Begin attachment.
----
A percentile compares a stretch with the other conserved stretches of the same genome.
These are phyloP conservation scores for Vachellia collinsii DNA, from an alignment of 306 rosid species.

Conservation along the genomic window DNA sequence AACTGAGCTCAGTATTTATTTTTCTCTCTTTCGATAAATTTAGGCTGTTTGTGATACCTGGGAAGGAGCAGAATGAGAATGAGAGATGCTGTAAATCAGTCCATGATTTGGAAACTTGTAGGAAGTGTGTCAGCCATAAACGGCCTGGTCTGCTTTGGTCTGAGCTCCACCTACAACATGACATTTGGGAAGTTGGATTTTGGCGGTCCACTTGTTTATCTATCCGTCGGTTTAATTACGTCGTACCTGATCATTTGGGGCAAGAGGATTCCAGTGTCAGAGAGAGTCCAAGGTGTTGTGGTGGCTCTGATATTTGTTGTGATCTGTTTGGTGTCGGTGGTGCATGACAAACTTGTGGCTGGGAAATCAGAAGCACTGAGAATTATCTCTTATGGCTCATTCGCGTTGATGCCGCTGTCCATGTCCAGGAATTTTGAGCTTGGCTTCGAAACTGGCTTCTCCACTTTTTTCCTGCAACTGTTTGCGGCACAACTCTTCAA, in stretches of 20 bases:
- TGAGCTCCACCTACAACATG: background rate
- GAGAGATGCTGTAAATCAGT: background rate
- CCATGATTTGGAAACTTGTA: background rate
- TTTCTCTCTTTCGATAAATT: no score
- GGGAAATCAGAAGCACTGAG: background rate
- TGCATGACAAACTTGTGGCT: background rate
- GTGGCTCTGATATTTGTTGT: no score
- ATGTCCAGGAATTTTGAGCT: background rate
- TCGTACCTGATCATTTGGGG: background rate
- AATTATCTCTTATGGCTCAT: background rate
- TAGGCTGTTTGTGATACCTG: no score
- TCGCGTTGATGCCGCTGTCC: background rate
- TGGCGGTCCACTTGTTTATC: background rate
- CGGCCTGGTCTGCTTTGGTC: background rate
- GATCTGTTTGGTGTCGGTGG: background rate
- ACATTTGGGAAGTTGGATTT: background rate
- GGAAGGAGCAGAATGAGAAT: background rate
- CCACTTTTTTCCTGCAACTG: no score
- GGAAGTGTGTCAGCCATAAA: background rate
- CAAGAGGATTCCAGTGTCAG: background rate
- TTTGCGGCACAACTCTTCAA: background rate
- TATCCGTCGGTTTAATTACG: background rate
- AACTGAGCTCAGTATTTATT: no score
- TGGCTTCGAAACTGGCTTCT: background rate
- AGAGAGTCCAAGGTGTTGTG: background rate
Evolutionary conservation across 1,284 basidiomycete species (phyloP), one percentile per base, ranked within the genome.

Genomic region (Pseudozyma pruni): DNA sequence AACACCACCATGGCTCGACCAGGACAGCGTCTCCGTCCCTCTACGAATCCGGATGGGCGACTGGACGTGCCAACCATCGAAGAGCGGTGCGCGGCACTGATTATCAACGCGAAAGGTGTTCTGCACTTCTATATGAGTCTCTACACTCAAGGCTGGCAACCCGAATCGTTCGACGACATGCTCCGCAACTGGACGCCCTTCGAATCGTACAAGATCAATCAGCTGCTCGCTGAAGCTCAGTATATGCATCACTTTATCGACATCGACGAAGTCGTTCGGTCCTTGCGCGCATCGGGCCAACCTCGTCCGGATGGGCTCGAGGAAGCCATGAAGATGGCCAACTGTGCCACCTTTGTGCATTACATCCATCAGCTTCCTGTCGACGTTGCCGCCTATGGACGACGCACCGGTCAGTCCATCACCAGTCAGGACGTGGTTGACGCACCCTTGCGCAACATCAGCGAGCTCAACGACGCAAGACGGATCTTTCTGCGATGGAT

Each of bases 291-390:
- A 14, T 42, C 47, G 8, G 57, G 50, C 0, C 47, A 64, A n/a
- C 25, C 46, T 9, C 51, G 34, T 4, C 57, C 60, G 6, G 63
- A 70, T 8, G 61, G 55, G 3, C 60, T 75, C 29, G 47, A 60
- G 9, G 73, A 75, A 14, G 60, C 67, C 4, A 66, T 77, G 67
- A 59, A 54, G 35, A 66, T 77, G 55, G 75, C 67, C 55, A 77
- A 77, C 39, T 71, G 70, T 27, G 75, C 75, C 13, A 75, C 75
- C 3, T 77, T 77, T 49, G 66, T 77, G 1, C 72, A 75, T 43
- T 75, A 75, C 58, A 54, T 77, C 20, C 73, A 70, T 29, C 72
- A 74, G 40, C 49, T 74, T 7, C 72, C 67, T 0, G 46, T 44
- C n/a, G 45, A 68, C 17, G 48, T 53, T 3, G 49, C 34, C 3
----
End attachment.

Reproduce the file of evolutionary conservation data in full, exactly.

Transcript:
A percentile compares a stretch with the other conserved stretches of the same genome.
These are phyloP conservation scores for Vachellia collinsii DNA, from an alignment of 306 rosid species.

Conservation along the genomic window DNA sequence AACTGAGCTCAGTATTTATTTTTCTCTCTTTCGATAAATTTAGGCTGTTTGTGATACCTGGGAAGGAGCAGAATGAGAATGAGAGATGCTGTAAATCAGTCCATGATTTGGAAACTTGTAGGAAGTGTGTCAGCCATAAACGGCCTGGTCTGCTTTGGTCTGAGCTCCACCTACAACATGACATTTGGGAAGTTGGATTTTGGCGGTCCACTTGTTTATCTATCCGTCGGTTTAATTACGTCGTACCTGATCATTTGGGGCAAGAGGATTCCAGTGTCAGAGAGAGTCCAAGGTGTTGTGGTGGCTCTGATATTTGTTGTGATCTGTTTGGTGTCGGTGGTGCATGACAAACTTGTGGCTGGGAAATCAGAAGCACTGAGAATTATCTCTTATGGCTCATTCGCGTTGATGCCGCTGTCCATGTCCAGGAATTTTGAGCTTGGCTTCGAAACTGGCTTCTCCACTTTTTTCCTGCAACTGTTTGCGGCACAACTCTTCAA, in stretches of 20 bases:
- TGAGCTCCACCTACAACATG: background rate
- GAGAGATGCTGTAAATCAGT: background rate
- CCATGATTTGGAAACTTGTA: background rate
- TTTCTCTCTTTCGATAAATT: no score
- GGGAAATCAGAAGCACTGAG: background rate
- TGCATGACAAACTTGTGGCT: background rate
- GTGGCTCTGATATTTGTTGT: no score
- ATGTCCAGGAATTTTGAGCT: background rate
- TCGTACCTGATCATTTGGGG: background rate
- AATTATCTCTTATGGCTCAT: background rate
- TAGGCTGTTTGTGATACCTG: no score
- TCGCGTTGATGCCGCTGTCC: background rate
- TGGCGGTCCACTTGTTTATC: background rate
- CGGCCTGGTCTGCTTTGGTC: background rate
- GATCTGTTTGGTGTCGGTGG: background rate
- ACATTTGGGAAGTTGGATTT: background rate
- GGAAGGAGCAGAATGAGAAT: background rate
- CCACTTTTTTCCTGCAACTG: no score
- GGAAGTGTGTCAGCCATAAA: background rate
- CAAGAGGATTCCAGTGTCAG: background rate
- TTTGCGGCACAACTCTTCAA: background rate
- TATCCGTCGGTTTAATTACG: background rate
- AACTGAGCTCAGTATTTATT: no score
- TGGCTTCGAAACTGGCTTCT: background rate
- AGAGAGTCCAAGGTGTTGTG: background rate
Evolutionary conservation across 1,284 basidiomycete species (phyloP), one percentile per base, ranked within the genome.

Genomic region (Pseudozyma pruni): DNA sequence AACACCACCATGGCTCGACCAGGACAGCGTCTCCGTCCCTCTACGAATCCGGATGGGCGACTGGACGTGCCAACCATCGAAGAGCGGTGCGCGGCACTGATTATCAACGCGAAAGGTGTTCTGCACTTCTATATGAGTCTCTACACTCAAGGCTGGCAACCCGAATCGTTCGACGACATGCTCCGCAACTGGACGCCCTTCGAATCGTACAAGATCAATCAGCTGCTCGCTGAAGCTCAGTATATGCATCACTTTATCGACATCGACGAAGTCGTTCGGTCCTTGCGCGCATCGGGCCAACCTCGTCCGGATGGGCTCGAGGAAGCCATGAAGATGGCCAACTGTGCCACCTTTGTGCATTACATCCATCAGCTTCCTGTCGACGTTGCCGCCTATGGACGACGCACCGGTCAGTCCATCACCAGTCAGGACGTGGTTGACGCACCCTTGCGCAACATCAGCGAGCTCAACGACGCAAGACGGATCTTTCTGCGATGGAT

Each of bases 291-390:
- A 14, T 42, C 47, G 8, G 57, G 50, C 0, C 47, A 64, A n/a
- C 25, C 46, T 9, C 51, G 34, T 4, C 57, C 60, G 6, G 63
- A 70, T 8, G 61, G 55, G 3, C 60, T 75, C 29, G 47, A 60
- G 9, G 73, A 75, A 14, G 60, C 67, C 4, A 66, T 77, G 67
- A 59, A 54, G 35, A 66, T 77, G 55, G 75, C 67, C 55, A 77
- A 77, C 39, T 71, G 70, T 27, G 75, C 75, C 13, A 75, C 75
- C 3, T 77, T 77, T 49, G 66, T 77, G 1, C 72, A 75, T 43
- T 75, A 75, C 58, A 54, T 77, C 20, C 73, A 70, T 29, C 72
- A 74, G 40, C 49, T 74, T 7, C 72, C 67, T 0, G 46, T 44
- C n/a, G 45, A 68, C 17, G 48, T 53, T 3, G 49, C 34, C 3